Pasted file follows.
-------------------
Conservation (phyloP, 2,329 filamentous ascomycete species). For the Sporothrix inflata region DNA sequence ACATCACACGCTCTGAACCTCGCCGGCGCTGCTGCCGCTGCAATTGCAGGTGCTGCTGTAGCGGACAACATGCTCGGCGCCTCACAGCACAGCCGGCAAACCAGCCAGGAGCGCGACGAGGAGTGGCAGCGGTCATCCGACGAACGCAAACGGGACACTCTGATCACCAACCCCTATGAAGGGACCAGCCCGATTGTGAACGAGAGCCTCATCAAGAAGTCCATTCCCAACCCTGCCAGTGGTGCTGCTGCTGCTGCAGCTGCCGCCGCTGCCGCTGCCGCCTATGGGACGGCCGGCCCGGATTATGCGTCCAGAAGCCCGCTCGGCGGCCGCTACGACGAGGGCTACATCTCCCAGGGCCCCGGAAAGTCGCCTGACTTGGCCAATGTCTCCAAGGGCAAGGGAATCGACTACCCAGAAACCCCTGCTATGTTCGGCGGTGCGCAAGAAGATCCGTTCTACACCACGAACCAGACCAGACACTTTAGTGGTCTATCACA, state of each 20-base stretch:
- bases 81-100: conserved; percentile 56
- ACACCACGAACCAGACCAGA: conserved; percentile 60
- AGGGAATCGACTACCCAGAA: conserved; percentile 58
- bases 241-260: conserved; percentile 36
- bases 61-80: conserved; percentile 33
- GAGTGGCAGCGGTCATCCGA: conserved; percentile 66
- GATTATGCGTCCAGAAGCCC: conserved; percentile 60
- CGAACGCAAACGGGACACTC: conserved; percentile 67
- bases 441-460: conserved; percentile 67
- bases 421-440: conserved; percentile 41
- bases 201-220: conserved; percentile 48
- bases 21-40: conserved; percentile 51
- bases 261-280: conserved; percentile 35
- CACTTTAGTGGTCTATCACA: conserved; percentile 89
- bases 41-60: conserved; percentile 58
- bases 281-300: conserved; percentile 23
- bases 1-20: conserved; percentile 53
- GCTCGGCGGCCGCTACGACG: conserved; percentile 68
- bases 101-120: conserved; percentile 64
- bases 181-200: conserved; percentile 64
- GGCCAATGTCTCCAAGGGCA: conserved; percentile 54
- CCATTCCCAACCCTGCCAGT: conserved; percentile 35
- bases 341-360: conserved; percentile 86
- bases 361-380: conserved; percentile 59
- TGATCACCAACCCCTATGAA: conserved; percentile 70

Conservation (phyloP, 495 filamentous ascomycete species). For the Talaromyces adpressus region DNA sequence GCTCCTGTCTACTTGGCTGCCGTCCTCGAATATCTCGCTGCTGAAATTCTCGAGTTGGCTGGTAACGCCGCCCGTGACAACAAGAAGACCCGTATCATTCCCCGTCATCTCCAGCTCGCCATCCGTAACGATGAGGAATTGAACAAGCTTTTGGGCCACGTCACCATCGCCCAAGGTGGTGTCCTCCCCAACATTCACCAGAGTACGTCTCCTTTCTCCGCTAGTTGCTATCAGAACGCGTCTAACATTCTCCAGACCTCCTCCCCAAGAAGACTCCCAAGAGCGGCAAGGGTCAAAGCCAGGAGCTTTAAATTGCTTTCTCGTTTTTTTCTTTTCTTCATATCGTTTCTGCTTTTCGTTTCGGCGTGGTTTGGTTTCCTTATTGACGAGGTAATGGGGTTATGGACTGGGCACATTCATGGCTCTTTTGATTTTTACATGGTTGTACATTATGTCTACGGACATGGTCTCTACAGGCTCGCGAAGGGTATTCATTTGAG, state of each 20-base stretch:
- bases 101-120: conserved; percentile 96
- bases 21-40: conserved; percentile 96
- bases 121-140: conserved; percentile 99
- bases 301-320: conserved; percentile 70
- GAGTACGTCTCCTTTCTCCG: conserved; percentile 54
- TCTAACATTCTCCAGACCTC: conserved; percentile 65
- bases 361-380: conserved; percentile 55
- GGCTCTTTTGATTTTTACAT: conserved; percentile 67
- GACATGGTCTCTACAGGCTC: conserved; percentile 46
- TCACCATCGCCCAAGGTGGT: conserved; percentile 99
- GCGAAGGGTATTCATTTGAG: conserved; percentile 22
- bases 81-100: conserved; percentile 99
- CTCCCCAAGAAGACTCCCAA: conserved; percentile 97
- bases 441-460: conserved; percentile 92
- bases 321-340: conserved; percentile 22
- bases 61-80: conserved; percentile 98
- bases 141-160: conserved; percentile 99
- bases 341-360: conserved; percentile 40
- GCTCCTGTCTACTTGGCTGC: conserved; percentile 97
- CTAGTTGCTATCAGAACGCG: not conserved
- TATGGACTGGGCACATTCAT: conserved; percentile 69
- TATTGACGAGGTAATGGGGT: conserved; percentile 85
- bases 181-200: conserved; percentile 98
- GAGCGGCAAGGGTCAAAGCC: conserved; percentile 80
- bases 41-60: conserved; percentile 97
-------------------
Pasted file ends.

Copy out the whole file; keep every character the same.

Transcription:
Conservation (phyloP, 2,329 filamentous ascomycete species). For the Sporothrix inflata region DNA sequence ACATCACACGCTCTGAACCTCGCCGGCGCTGCTGCCGCTGCAATTGCAGGTGCTGCTGTAGCGGACAACATGCTCGGCGCCTCACAGCACAGCCGGCAAACCAGCCAGGAGCGCGACGAGGAGTGGCAGCGGTCATCCGACGAACGCAAACGGGACACTCTGATCACCAACCCCTATGAAGGGACCAGCCCGATTGTGAACGAGAGCCTCATCAAGAAGTCCATTCCCAACCCTGCCAGTGGTGCTGCTGCTGCTGCAGCTGCCGCCGCTGCCGCTGCCGCCTATGGGACGGCCGGCCCGGATTATGCGTCCAGAAGCCCGCTCGGCGGCCGCTACGACGAGGGCTACATCTCCCAGGGCCCCGGAAAGTCGCCTGACTTGGCCAATGTCTCCAAGGGCAAGGGAATCGACTACCCAGAAACCCCTGCTATGTTCGGCGGTGCGCAAGAAGATCCGTTCTACACCACGAACCAGACCAGACACTTTAGTGGTCTATCACA, state of each 20-base stretch:
- bases 81-100: conserved; percentile 56
- ACACCACGAACCAGACCAGA: conserved; percentile 60
- AGGGAATCGACTACCCAGAA: conserved; percentile 58
- bases 241-260: conserved; percentile 36
- bases 61-80: conserved; percentile 33
- GAGTGGCAGCGGTCATCCGA: conserved; percentile 66
- GATTATGCGTCCAGAAGCCC: conserved; percentile 60
- CGAACGCAAACGGGACACTC: conserved; percentile 67
- bases 441-460: conserved; percentile 67
- bases 421-440: conserved; percentile 41
- bases 201-220: conserved; percentile 48
- bases 21-40: conserved; percentile 51
- bases 261-280: conserved; percentile 35
- CACTTTAGTGGTCTATCACA: conserved; percentile 89
- bases 41-60: conserved; percentile 58
- bases 281-300: conserved; percentile 23
- bases 1-20: conserved; percentile 53
- GCTCGGCGGCCGCTACGACG: conserved; percentile 68
- bases 101-120: conserved; percentile 64
- bases 181-200: conserved; percentile 64
- GGCCAATGTCTCCAAGGGCA: conserved; percentile 54
- CCATTCCCAACCCTGCCAGT: conserved; percentile 35
- bases 341-360: conserved; percentile 86
- bases 361-380: conserved; percentile 59
- TGATCACCAACCCCTATGAA: conserved; percentile 70

Conservation (phyloP, 495 filamentous ascomycete species). For the Talaromyces adpressus region DNA sequence GCTCCTGTCTACTTGGCTGCCGTCCTCGAATATCTCGCTGCTGAAATTCTCGAGTTGGCTGGTAACGCCGCCCGTGACAACAAGAAGACCCGTATCATTCCCCGTCATCTCCAGCTCGCCATCCGTAACGATGAGGAATTGAACAAGCTTTTGGGCCACGTCACCATCGCCCAAGGTGGTGTCCTCCCCAACATTCACCAGAGTACGTCTCCTTTCTCCGCTAGTTGCTATCAGAACGCGTCTAACATTCTCCAGACCTCCTCCCCAAGAAGACTCCCAAGAGCGGCAAGGGTCAAAGCCAGGAGCTTTAAATTGCTTTCTCGTTTTTTTCTTTTCTTCATATCGTTTCTGCTTTTCGTTTCGGCGTGGTTTGGTTTCCTTATTGACGAGGTAATGGGGTTATGGACTGGGCACATTCATGGCTCTTTTGATTTTTACATGGTTGTACATTATGTCTACGGACATGGTCTCTACAGGCTCGCGAAGGGTATTCATTTGAG, state of each 20-base stretch:
- bases 101-120: conserved; percentile 96
- bases 21-40: conserved; percentile 96
- bases 121-140: conserved; percentile 99
- bases 301-320: conserved; percentile 70
- GAGTACGTCTCCTTTCTCCG: conserved; percentile 54
- TCTAACATTCTCCAGACCTC: conserved; percentile 65
- bases 361-380: conserved; percentile 55
- GGCTCTTTTGATTTTTACAT: conserved; percentile 67
- GACATGGTCTCTACAGGCTC: conserved; percentile 46
- TCACCATCGCCCAAGGTGGT: conserved; percentile 99
- GCGAAGGGTATTCATTTGAG: conserved; percentile 22
- bases 81-100: conserved; percentile 99
- CTCCCCAAGAAGACTCCCAA: conserved; percentile 97
- bases 441-460: conserved; percentile 92
- bases 321-340: conserved; percentile 22
- bases 61-80: conserved; percentile 98
- bases 141-160: conserved; percentile 99
- bases 341-360: conserved; percentile 40
- GCTCCTGTCTACTTGGCTGC: conserved; percentile 97
- CTAGTTGCTATCAGAACGCG: not conserved
- TATGGACTGGGCACATTCAT: conserved; percentile 69
- TATTGACGAGGTAATGGGGT: conserved; percentile 85
- bases 181-200: conserved; percentile 98
- GAGCGGCAAGGGTCAAAGCC: conserved; percentile 80
- bases 41-60: conserved; percentile 97